As oil spill spreads, a team of biologists from the University of California Santa Cruz assess the overall biological habitat
Biologists from UC Santa Cruz and Tenera Consulting assess the Little Corona del Mar tide pools Wednesday. (Allen J. Schaben/Los Angeles Times)
(Allen J. Schaben / Los Angeles Times)

Oil spill puts spotlight on the magic and fragility of California’s coast

Scientists say shifting currents could push thicker parts of the oil slick ashore, which would be devastating for ecosystems

The hills glowed as the sun fell. The light glinted off the kelp beds, roused the shorebirds and turned the waves translucent green before they crashed and chased the sandpipers up the beach. It was an everyday scene here that felt strikingly removed from modern times.

Even as one of the uglier aspects of modern times encroached.

The miles-wide oil slick from the spill reported Saturday off Huntington Beach had already befouled beaches and estuaries just to the north. Now it was drifting off one of the most treasured stretches of the California coast – the coves of Laguna Beach.

“It’s just beyond sad,” said Clayton Elder, 32, who walked from his apartment out to the bluff over Crescent Bay to see if the oil had arrived.

The Oklahoma native moved to Laguna Beach six years ago while getting his doctorate in earth systems science at UC Irvine. He still marvels that such a place exists and teases his neighbors who are lifelong residents for not fully appreciating what they have.

Biologists study Little Corona del Mar tide pools.
(Allen J. Schaben / Los Angeles Times)

“I snorkel here all the time,” he said. “It’s my backyard really. There’s a kelp forest off this point. I see Garibaldi, sheepshead and calico bass. You see schools of anchovy as big as a bus right underneath you. It’s amazing to live next to this still pretty pristine ecosystem, especially close to a big city like L.A.”

The quintessence of California’s shoreline is its stark variety, from the gentle beaches of Coronado to the sea stacks of the North Coast. Laguna is one of the inarguable wonders. Its hills plummet into the sea like the Cote d’Azur, creating a scalloped seascape of caves, cracks and arches, of blowholes, tide pools and white-sand beaches that are all as enchanting in their complexity as they are vulnerable.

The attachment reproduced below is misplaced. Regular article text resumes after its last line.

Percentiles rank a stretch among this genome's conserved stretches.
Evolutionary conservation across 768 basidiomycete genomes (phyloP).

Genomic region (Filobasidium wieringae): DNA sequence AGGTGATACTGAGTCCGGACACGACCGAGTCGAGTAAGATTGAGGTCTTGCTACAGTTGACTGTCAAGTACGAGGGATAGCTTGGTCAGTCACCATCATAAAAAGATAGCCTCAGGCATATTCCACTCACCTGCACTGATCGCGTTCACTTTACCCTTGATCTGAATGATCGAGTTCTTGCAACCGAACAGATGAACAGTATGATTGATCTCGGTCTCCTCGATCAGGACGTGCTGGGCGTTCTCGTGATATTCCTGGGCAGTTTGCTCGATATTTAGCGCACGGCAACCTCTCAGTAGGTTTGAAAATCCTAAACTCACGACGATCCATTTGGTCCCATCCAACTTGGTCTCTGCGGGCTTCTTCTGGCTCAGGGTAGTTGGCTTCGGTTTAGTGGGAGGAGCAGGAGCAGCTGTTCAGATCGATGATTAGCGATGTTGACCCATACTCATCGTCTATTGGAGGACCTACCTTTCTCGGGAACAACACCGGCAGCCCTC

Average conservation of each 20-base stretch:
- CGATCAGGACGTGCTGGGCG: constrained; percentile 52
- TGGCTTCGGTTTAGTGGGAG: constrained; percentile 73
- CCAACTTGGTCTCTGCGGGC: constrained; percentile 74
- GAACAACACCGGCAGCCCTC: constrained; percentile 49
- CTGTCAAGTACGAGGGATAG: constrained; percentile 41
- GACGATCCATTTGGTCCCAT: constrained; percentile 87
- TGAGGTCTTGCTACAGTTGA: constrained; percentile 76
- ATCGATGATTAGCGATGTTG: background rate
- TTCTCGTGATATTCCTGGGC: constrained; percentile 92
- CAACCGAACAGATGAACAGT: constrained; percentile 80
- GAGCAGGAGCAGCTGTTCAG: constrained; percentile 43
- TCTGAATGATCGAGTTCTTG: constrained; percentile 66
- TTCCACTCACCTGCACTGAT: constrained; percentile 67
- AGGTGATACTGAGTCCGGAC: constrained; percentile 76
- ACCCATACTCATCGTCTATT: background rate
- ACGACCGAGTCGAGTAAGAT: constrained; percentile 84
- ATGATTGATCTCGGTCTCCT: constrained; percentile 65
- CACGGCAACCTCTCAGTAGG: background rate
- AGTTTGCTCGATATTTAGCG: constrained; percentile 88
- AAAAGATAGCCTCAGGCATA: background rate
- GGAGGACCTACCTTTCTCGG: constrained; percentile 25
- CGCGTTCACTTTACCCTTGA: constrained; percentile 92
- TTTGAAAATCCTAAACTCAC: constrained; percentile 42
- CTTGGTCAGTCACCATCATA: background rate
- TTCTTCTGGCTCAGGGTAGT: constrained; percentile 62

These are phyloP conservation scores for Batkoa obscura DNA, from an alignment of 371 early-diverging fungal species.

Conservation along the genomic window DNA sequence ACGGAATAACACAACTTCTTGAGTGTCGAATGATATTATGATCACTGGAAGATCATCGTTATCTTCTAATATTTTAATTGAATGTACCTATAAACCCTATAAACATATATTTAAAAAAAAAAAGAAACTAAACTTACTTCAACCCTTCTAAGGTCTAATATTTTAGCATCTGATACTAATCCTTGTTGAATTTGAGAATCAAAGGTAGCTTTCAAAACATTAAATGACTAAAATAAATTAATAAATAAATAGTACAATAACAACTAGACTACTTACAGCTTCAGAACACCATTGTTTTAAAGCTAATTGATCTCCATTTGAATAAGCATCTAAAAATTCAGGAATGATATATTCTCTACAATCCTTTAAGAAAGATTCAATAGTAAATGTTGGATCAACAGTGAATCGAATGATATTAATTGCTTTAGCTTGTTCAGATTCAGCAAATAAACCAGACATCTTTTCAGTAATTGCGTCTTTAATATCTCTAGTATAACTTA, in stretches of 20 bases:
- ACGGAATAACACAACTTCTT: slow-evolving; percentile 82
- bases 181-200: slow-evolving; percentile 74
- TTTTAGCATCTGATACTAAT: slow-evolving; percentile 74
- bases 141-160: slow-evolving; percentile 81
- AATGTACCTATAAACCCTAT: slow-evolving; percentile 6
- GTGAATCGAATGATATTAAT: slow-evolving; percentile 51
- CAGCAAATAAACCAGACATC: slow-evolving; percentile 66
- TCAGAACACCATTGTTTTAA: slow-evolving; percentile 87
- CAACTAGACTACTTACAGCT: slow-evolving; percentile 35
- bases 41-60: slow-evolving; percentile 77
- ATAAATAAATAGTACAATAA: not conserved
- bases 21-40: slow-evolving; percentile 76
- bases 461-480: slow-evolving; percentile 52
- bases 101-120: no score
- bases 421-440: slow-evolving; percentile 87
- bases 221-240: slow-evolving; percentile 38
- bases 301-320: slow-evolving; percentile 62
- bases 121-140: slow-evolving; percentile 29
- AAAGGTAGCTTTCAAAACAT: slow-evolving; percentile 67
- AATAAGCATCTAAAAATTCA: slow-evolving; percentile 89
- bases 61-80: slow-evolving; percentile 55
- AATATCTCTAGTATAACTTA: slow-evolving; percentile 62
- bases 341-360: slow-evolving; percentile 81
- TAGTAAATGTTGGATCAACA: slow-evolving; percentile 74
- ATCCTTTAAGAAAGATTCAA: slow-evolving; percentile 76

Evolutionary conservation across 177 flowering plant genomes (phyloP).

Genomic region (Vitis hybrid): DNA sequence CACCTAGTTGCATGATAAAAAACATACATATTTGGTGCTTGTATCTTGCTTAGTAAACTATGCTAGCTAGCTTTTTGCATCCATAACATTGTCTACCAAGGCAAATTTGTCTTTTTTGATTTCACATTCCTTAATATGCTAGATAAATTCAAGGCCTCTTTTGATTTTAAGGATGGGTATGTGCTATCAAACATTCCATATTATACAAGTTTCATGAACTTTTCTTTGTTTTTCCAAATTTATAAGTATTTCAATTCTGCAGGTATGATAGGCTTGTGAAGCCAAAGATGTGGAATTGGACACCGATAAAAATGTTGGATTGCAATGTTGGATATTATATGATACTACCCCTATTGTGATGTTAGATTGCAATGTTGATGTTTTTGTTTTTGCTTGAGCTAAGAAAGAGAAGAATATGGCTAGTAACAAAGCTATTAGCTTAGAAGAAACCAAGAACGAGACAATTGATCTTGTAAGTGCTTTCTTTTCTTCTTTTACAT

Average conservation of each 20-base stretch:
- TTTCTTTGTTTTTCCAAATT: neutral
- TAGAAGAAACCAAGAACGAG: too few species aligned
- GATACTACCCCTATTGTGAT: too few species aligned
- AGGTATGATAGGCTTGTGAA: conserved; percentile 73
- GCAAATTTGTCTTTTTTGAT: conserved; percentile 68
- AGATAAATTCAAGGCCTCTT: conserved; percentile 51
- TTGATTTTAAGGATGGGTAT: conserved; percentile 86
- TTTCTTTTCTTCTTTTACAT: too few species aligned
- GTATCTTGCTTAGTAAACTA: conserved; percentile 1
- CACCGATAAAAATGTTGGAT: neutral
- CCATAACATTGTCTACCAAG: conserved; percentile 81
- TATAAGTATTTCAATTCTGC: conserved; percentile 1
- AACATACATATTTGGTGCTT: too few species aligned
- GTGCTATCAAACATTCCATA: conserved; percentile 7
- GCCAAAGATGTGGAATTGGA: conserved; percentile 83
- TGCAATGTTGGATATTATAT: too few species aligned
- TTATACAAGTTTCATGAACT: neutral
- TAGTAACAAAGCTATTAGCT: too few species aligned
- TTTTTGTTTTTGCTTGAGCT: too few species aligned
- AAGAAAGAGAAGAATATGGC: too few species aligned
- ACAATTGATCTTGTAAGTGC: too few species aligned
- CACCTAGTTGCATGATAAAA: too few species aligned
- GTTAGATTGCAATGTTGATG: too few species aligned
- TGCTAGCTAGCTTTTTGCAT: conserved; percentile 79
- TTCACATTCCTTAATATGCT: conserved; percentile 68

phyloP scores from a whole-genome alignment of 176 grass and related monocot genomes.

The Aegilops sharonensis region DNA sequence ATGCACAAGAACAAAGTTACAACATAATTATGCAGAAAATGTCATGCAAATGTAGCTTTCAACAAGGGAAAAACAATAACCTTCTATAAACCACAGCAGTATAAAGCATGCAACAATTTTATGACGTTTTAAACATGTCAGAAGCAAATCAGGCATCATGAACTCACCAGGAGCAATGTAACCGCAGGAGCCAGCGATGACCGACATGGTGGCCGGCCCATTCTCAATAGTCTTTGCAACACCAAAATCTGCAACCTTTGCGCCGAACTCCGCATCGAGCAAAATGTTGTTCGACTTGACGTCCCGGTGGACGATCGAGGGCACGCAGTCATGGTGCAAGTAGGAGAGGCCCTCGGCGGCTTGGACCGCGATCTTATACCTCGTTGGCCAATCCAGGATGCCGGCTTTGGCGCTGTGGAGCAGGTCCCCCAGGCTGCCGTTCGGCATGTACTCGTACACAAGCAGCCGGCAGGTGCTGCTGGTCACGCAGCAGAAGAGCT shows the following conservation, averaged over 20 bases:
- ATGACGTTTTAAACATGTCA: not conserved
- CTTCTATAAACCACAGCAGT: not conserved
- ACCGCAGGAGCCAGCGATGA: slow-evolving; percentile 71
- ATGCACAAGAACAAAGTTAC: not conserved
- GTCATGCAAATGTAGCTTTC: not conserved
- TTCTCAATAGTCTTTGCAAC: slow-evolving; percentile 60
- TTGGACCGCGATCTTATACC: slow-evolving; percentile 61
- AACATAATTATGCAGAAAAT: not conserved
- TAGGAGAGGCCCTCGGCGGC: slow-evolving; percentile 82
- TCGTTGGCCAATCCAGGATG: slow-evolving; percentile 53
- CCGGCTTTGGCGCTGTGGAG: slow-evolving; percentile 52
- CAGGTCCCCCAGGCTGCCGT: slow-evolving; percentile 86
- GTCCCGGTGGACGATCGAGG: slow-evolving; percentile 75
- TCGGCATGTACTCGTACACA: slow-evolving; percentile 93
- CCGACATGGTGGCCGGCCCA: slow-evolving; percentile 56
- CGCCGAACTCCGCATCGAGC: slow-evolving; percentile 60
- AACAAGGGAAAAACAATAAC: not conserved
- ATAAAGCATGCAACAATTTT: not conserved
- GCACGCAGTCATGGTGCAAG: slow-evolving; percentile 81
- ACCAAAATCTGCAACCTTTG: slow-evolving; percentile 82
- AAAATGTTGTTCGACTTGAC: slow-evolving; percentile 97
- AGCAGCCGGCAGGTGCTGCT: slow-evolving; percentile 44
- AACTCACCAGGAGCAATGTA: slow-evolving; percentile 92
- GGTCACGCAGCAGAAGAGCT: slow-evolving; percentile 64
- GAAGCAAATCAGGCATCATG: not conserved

While only small bits of oil had washed onto several beaches in the area so far, officials warned that the shifting currents could still push thicker parts of the slick ashore. Scientists say that could be devastating for some of the richest marine ecosystems in California.

Even if the area dodges a disaster, the specter of future ones persists because these ancient habitats remain so close to sprawling oil infrastructure and one of the busiest shipping channels in the world.

The San Joaquin Hills created this rugged seaside topography stretching from the Newport Harbor entrance to Dana Point, an area long famous to painters around the world for the way the warm California light fell on its hillsides, rocky points and quiet coves.

That entire 13 miles of coast falls into four marine protected areas, which has allowed all sorts of sea and shorebird life to flourish from the deep kelp forests to the tide pools and sand: moray eels, limpets, sea cucumbers, anemones, sea stars, octopus, mussels, sculpin, giant sea bass, seals, sea otters, cormorants, egrets and great blue herons.

“The coastline there is just teeming with life,” said Matthew Bracken, professor of ecology and evolutionary biology at UC Irvine. “There are things you just don’t find in other places. There aren’t many places where I go out on the shoreline and I’m reasonably likely to find an octopus or I can see sea hares in the tide pools.”

One of the key species making a comeback after decades of overharvesting: the California spiny lobster.

“You don’t see them elsewhere because people are taking them,” said Bracken. “Spiny lobsters are known to be what are called keystone species; they organize the entire system. They eat things that would otherwise outcompete other organisms. They promote diversity. So by establishing a reserve where you can have spiny lobster present, then that actually has ripple effects throughout the entire system.”

Aerial view of Laguna Beach
A view of Laguna Beach on Wednesday. (Allen J. Schaben / Los Angeles Times)

Scientists say the rocky topography underwater and in the tidal zone of Laguna — all those fissures, ledges and holes — create microhabitats for hundreds of creatures. But it is that very complexity that would be extremely difficult to clean if it were fouled by oil.